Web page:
China jails 21 members of banned religious cult

China jails 21 members of banned religious cult
Defendant Zhang Hang cries during her trial for the murder of a woman at a McDonald's restaurant, in Yantai City, Shandong province October 11, 2014 in this still image taken from video.

BEIJING - Courts in two Chinese cities handed jail terms to 21 members of a banned religious cult, state media said on Wednesday, in the latest action against a group that saw two of its members condemned to death in October.

China's Communist Party, obsessed with social stability, brooks no challenge to its rule. It has cracked down on cults, which have multiplied in recent years. Demonstrations have been put down with force and some sect leaders executed.

China has vowed to levy harsher punishments on anyone spreading superstitions or undermining the law through the use of a religious institution.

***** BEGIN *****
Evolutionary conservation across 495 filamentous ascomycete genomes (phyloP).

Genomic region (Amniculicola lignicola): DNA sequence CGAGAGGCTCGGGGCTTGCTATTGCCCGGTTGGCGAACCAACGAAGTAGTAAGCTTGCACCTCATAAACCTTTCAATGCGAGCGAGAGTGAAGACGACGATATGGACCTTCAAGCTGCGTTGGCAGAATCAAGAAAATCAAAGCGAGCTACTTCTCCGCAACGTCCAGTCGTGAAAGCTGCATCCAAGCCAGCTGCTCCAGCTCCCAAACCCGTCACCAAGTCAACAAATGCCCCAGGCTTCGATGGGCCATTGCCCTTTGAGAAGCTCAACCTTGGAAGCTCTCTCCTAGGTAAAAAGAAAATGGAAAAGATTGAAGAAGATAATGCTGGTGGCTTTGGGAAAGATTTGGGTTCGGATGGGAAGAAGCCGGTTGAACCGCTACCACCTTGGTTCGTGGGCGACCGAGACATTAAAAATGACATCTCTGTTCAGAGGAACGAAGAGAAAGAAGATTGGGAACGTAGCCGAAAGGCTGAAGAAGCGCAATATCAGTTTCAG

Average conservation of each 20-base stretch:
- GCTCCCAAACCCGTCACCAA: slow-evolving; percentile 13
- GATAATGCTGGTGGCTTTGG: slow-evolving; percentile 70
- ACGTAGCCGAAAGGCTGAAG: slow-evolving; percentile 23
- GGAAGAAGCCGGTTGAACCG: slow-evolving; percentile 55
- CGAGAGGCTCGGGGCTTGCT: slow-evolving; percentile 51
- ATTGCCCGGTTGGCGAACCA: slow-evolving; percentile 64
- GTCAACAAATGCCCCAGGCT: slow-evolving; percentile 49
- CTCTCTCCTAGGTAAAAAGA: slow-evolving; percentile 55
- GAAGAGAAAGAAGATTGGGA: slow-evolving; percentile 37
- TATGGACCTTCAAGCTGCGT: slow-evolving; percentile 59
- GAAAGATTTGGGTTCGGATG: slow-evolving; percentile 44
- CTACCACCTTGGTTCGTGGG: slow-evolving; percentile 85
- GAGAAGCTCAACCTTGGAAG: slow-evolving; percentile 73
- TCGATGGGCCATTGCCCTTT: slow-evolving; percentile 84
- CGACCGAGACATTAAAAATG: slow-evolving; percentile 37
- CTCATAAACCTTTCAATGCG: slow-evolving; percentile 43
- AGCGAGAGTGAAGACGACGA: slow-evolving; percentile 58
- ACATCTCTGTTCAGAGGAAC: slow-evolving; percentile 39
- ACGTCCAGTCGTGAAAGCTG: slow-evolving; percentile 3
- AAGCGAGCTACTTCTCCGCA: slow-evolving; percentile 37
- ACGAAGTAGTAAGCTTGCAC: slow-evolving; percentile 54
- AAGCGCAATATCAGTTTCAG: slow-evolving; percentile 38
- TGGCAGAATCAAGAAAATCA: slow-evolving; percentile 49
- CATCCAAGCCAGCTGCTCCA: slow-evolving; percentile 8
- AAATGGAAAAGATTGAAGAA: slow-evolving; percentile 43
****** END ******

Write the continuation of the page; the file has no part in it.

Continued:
Members of the group, Quannengshen, or the Church of Almighty God, which had preached predictions of a global apocalypse in 2012, killed a 37-year-old woman in the eastern province of Shandong in May.

Two people were handed death sentences for the killing, which sparked a national outcry after it emerged that the woman was beaten to death for refusing to give her telephone number to group members.

Two members, Zhang Shuzhi, 44, and Geng Yuqin, 63, received seven- and four-year prison terms on Wednesday in northeastern Liaoning province, the official Xinhua news agency said, describing the duo as "core" members of the group. "The court upheld evidence that Zhang and Geng actively recruited new members for the Church of the Almighty God cult, claiming that only the cult could save them," Xinhua said.

Nineteen members of the group received prison terms ranging between 2-1/2 years and six years in neighbouring Jilin province, where authorities in the city of Yanji had cracked down on the cult, Xinhua said in a separate report.

In 1999, then-President Jiang Zemin launched a campaign to crush the Falun Gong religious group.

It was banned as an "evil cult" after thousands of practitioners staged a surprise but peaceful sit-in outside the leadership compound in Beijing to demand official recognition of their movement.

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